“If you don’t mind I’ll let y’all chat a while.” Mona shuffled off to the holding pen with a wink and a nervous smile.
It was such a strange coincidence; we had to find out more.
“So how do you like Kansas?” I asked her.
She began with the usual niceties—it was fine, people were nice, wide-open spaces, curious flora and fauna. A typical teenager, Mari was shy at first, speaking softly and sparingly. She had the startled expression of a deer in headlights, a common sight on Kansas roads.
Meanwhile the adult races started, and we continued our conversation at fits and stops, pausing to watch horses and riders sprint and spin in the dirt-caked arena, shouting over announcements, nattering quickly between races.
With each round, I felt the tension grow, stakes rising higher and higher.
Maggie had come to boost her season points, with hopes of competing at the Kansas State Fair next month. She stopped by the bleachers between races to chat.
“Peanut’s nervous, I can tell. The shape and sounds of this arena are freaking her out,” she said with a mix of frustration and concern. “Well, let’s see how it goes. Almost show time,” she said, and rushed back to the holding pen as quickly as she’d appeared.
As we resumed our conversation, Mari slowly let her guard down. “Mona’s been so kind to me, but I don’t have the words to thank her.” She said she felt guilty for her silence, ashamed of her poor English. Not knowing what to do, she had retreated to her sketchpad, spending evenings drawing quietly.
I knew what she was feeling.
I remembered lonely hours spent in my Osaka high school library, flipping through the yellowed pages of Japanese haiku and ghost stories. I retreated there when feeling awkward and depleted, unable to feign interest in lunchtime soccer talk with my Japanese classmates. Books were a much-needed refuge—a respite from my fear of rejection and anxious pursuit to fit in. Yet the comfort of books came at the high price of guilt. I felt guilty for running from my solemn exchange student duty to talk run smile play listen befriend understand—all in the name of world peace. I found myself crumbling under the weight of the immense pressure I placed upon myself.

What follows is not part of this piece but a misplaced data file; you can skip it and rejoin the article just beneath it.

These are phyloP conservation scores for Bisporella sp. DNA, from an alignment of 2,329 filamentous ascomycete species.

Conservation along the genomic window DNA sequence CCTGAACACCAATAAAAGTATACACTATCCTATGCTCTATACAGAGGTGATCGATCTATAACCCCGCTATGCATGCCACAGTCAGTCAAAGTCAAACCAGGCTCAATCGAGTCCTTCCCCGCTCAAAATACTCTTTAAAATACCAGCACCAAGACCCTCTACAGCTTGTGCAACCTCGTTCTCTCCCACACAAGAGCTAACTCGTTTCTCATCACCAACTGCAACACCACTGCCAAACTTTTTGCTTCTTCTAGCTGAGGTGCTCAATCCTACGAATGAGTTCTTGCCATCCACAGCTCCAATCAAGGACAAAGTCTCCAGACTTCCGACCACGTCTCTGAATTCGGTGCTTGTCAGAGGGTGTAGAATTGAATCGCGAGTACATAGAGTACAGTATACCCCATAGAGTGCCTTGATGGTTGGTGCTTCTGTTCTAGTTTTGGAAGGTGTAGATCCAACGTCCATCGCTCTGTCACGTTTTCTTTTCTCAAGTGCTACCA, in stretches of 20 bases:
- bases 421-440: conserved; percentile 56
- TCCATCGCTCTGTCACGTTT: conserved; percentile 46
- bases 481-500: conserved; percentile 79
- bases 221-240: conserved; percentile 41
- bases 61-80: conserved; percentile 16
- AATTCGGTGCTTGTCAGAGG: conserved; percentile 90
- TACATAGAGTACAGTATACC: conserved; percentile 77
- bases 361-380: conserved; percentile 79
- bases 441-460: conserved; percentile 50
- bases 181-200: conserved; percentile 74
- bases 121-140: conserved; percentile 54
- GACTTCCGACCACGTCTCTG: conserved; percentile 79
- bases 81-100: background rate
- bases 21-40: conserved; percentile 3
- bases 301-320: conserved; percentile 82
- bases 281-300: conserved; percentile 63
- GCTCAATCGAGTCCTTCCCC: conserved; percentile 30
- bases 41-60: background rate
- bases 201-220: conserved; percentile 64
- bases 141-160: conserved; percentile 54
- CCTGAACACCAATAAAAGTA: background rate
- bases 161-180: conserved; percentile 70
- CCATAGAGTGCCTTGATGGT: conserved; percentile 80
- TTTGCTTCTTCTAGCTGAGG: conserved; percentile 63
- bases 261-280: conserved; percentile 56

While I searched for some words of encouragement, Hidenobu spoke up.
“Don’t worry! Life will be what it will be. Whenever you have a dream or a wish, life works itself out somehow.”
Our suddenly sage-like uncle smiled broadly at Mari while this simple truism seeped into her brain.
“That’s true!” Yuriko said, enthusiastic.
Mari pondered this, then smiled faintly, “I guess you’re right.”
“Listen, Uncle Hidenobu here is 64 years old. I’ve always dreamed of visiting Kansas, but I was nervous at first. When I got here, I realized I couldn’t understand a word anybody was saying! I wish I’d studied more English before my trip. It’s too late now, but I don’t let that stop me. Who cares? I just smile. Life is too short to hold back. Have fun! Nothing but good people here.”
The words might have sounded clichéd from anyone else. Yet from the mouth of a retired firefighter, they acquired new wisdom and significance. Compared to rushing into burning buildings night after night, taking on the easygoing—albeit incomprehensible—kindness of Kansans was a cinch.
I’d never fought a fire, but I knew he was right.
Seventeen years and 32 countries had taught me that in life as in travel, things always work out eventually. You just have to trust your destiny and go for it, enjoying yourself along the way.
Sure, the usual anxieties inevitably pop up on every trip—My recent struggles in Mexico were a case in point—but each new challenge was a chance to grow. Moreover I’ve learned that there’s no shame in hiding in a book of poems—or a sketchpad—when things get a little overwhelming.
As the wisdom soaked in, the tension on Mari’s face lifted. We smiled all around, basking in a sweet and simple silence, when the announcer’s thundering voice rocked us back to the race.
“Next up, folks, is Maggie and her horse, Peanut!”
The air horn bellowed as Maggie and Peanut burst into the dusty arena. We cheered them on, hooting and crowing, yet Peanut seemed to be holding back, running much slower than the previous horses. As Maggie had suspected, the booming noise of speakers and gaping jaws of starting gates at the far end of the pitch had Peanut spooked, torn between fear and the gentle squeeze of her rider’s legs firm against her flank.
Within seconds the race was over and we knew—Peanut did not qualify.
After the race Mona came back to the bleachers to check on Mari.
At Mari’s request, we explained to Mona what she’d told us, all the things she felt but couldn’t explain in English.
Mona thanked us, misty-eyed, gently squeezing Mari’s shoulder as they walked back to the holding pens.
Mari still had a few more weeks left in her Kansas summer.
As I watched her walk away, I knew she would make the most of her time.
With a few weeks left until the State Fair, so would Peanut.
And with a few days left on his trip, so would Uncle Hidenobu.
And with several months left in Mexico, so would I.
Japanese or American, cowgirl or firefighter, human or horse!—in spite of our differences, we had a lot more in common than meets the eye.
All of us ended up in Kansas—some by birth, some by choice—to fulfill our deep-rooted wishes and face our nagging fears. Maybe we even made some mistakes, misjudged someone or even ourselves along the way.
It didn’t matter.
Happiness lies beyond the clouds, up above the sky of vast Kansas plains—reminding us that life is full of possibilities, and everybody gets a second chance.
August 11, 2015.